We’re covering Russia’s struggles to advance in Ukraine and efforts to unseat the prime minister of Pakistan, Imran Khan.
Police officers detaining a protester in central Moscow this week.Credit…Agence France-Presse — Getty Images
Russia stifles dissent as war stalls
A Russian court sentenced the already imprisoned opposition leader Aleksei Navalny to nine years in prison on fraud charges, a move widely seen as a way for the Kremlin to more tightly control the war’s narrative.
Navalny’s extended sentence came as Russia amended an already draconian censorship law to make “discrediting” the activities abroad of all government bodies a potentially criminal offense, punishable up to 15 years in prison. Navalny has been urging Russians to protest the invasion of Ukraine through letters from jail that his lawyers post on social media.
On the ground, Russia has made little progress in its effort to encircle Kyiv, Ukraine’s capital. Ukrainian officials said they had raised their flag over Makariv, a town about 40 miles from the capital, where control has gone back and forth between Russian forces and Ukrainians.
The U.S. has assessed that Russia’s “combat power” in Ukraine has fallen below 90 percent of its original force for the first time, reflecting the losses Russian troops have suffered.
In the air: Nearly a month into the fighting, one of the biggest surprises of the war is Russia’s failure to defeat the Ukrainian Air Force. The success of Ukrainian pilots has helped protect the country’s soldiers on the ground and prevented wider bombing in cities.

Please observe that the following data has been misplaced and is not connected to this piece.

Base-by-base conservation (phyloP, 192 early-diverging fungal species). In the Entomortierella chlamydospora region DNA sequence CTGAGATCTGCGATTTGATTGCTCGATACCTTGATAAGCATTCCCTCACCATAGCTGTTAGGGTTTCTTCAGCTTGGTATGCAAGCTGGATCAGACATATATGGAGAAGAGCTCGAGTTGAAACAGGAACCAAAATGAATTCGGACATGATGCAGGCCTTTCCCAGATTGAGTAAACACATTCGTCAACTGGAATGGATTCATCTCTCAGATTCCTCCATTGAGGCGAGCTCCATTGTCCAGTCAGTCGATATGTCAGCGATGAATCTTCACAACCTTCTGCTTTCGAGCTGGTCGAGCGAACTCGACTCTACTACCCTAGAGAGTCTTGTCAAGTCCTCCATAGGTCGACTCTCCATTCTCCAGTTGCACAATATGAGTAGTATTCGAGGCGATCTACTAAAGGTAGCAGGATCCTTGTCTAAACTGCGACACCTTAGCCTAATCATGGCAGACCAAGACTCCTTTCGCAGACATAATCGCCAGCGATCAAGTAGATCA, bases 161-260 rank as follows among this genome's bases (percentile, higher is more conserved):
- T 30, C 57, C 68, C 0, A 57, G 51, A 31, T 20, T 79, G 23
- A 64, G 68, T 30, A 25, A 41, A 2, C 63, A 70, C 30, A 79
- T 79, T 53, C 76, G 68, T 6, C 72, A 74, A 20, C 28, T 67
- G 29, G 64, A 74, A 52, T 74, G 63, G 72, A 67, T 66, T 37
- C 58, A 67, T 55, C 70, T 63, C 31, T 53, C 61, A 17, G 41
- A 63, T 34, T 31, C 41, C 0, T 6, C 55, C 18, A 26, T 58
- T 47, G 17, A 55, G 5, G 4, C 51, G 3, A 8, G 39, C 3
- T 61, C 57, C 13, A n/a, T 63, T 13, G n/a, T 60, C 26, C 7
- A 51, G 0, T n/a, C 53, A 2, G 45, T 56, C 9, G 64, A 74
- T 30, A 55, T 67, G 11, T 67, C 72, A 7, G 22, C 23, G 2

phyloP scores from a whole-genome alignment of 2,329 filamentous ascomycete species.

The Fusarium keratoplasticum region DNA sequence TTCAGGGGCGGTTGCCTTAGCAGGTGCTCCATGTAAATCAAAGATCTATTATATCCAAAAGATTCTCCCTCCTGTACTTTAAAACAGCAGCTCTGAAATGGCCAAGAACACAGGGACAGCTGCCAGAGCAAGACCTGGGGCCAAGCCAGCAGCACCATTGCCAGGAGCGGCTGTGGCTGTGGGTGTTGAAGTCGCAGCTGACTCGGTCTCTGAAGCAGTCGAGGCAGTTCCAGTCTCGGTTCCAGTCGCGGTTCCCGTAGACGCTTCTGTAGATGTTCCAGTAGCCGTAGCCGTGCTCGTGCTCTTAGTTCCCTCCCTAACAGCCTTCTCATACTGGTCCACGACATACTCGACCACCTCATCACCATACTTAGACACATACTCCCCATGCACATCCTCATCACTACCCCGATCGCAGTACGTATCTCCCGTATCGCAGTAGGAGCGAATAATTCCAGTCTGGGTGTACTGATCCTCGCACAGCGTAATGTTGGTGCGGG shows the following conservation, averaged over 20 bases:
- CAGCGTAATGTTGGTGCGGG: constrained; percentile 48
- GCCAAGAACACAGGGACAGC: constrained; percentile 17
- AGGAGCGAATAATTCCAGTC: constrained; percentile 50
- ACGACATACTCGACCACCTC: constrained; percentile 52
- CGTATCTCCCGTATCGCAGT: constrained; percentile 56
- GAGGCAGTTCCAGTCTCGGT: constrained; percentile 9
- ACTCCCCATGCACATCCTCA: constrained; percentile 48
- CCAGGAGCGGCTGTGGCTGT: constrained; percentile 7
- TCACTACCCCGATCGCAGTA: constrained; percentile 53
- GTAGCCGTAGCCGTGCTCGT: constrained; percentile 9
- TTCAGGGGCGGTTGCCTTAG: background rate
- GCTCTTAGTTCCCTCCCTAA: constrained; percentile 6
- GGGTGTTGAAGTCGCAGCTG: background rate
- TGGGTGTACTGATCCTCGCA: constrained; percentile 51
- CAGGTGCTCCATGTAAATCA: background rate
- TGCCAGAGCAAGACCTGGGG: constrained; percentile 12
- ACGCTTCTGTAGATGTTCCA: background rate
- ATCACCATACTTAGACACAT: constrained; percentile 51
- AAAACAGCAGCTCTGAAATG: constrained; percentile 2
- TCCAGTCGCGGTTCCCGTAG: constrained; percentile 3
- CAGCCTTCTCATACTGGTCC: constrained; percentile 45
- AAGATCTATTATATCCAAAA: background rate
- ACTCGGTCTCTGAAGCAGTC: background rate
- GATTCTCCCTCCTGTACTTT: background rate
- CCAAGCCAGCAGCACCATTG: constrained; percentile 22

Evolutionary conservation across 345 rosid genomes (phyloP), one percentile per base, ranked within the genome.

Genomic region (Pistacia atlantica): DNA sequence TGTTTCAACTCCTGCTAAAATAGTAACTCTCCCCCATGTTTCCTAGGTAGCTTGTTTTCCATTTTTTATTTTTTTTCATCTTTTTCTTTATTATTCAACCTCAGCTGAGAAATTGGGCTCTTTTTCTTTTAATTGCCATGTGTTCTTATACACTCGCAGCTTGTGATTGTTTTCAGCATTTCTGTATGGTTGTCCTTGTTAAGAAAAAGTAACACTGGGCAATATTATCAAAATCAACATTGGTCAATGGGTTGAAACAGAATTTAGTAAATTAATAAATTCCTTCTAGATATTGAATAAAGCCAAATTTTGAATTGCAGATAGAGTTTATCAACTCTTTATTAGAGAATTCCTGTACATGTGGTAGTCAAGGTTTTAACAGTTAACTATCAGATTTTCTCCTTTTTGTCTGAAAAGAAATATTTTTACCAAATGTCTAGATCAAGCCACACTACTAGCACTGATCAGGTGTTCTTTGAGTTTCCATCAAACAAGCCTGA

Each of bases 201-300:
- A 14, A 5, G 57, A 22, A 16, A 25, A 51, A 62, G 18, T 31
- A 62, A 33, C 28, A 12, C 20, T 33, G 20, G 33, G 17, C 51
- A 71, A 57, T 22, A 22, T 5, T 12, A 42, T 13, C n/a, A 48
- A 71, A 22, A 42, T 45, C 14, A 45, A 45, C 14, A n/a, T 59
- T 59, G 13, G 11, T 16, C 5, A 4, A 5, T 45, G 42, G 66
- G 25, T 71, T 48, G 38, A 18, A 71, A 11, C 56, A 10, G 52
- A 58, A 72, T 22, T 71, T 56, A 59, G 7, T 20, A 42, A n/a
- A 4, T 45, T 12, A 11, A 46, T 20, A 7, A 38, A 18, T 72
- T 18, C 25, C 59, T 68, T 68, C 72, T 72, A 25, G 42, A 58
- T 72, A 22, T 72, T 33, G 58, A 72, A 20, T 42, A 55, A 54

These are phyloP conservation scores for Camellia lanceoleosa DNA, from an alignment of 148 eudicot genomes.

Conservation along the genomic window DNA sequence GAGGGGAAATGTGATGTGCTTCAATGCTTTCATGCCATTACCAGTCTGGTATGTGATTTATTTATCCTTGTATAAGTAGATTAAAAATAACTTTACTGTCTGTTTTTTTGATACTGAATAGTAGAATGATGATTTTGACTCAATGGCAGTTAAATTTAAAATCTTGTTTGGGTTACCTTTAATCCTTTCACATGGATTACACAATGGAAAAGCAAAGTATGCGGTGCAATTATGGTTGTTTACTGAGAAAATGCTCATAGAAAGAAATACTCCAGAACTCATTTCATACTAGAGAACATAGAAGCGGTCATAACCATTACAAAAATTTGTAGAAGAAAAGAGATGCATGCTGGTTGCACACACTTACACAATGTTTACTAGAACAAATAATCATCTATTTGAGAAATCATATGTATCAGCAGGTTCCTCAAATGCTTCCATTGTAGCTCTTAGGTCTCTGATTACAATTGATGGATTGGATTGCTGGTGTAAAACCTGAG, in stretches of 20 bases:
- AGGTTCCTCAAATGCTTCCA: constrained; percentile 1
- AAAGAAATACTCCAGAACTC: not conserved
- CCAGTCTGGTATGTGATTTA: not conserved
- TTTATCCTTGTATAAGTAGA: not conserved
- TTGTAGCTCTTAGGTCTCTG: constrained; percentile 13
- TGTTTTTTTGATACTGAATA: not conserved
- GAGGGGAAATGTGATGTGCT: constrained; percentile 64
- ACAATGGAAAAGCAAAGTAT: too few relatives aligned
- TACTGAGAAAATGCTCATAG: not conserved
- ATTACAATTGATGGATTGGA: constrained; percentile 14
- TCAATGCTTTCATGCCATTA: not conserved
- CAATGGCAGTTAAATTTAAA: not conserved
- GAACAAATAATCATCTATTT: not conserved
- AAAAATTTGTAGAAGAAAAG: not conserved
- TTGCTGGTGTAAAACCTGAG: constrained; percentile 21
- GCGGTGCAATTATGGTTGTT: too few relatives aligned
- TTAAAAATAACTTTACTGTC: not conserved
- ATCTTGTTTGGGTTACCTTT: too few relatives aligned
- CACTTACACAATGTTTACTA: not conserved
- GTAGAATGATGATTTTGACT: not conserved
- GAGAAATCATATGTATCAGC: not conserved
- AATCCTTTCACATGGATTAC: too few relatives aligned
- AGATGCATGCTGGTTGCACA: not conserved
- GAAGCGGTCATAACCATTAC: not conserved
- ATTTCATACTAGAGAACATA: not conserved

In Chernobyl: Wildfires in the forest that surrounds the nuclear plant raised worries about radioactive smoke.
In China: Despite calls from world leaders that it play a more proactive role in helping to end the war in Ukraine, China has tried to keep its distance from the conflict. Its leader, Xi Jinping, has urged peace but has not stepped up to mediate or organize talks.
Climate: In Europe, the war risks unwinding efforts to shut down coal mines and stop drilling as fuel prices remain high.
Art: Museums in London and Paris are grappling with how to return art to Russia, and whether works on loan from the country will ever be seen again in Europe.
Pfizer will send millions of Covid pills to poorer countries
Pfizer said it planned to sell up to four million treatment courses of its Covid-19 pills for use in lower-income countries, with the first supplies expected to become available next month.
In a supply agreement with UNICEF, the children’s aid arm of the U.N., Pfizer agreed to sell its pills at a nonprofit price to 95 lower-income countries that are home to about four billion people. In some cases, UNICEF’s pooled Covid fund may pay for the treatments, a spokeswoman said.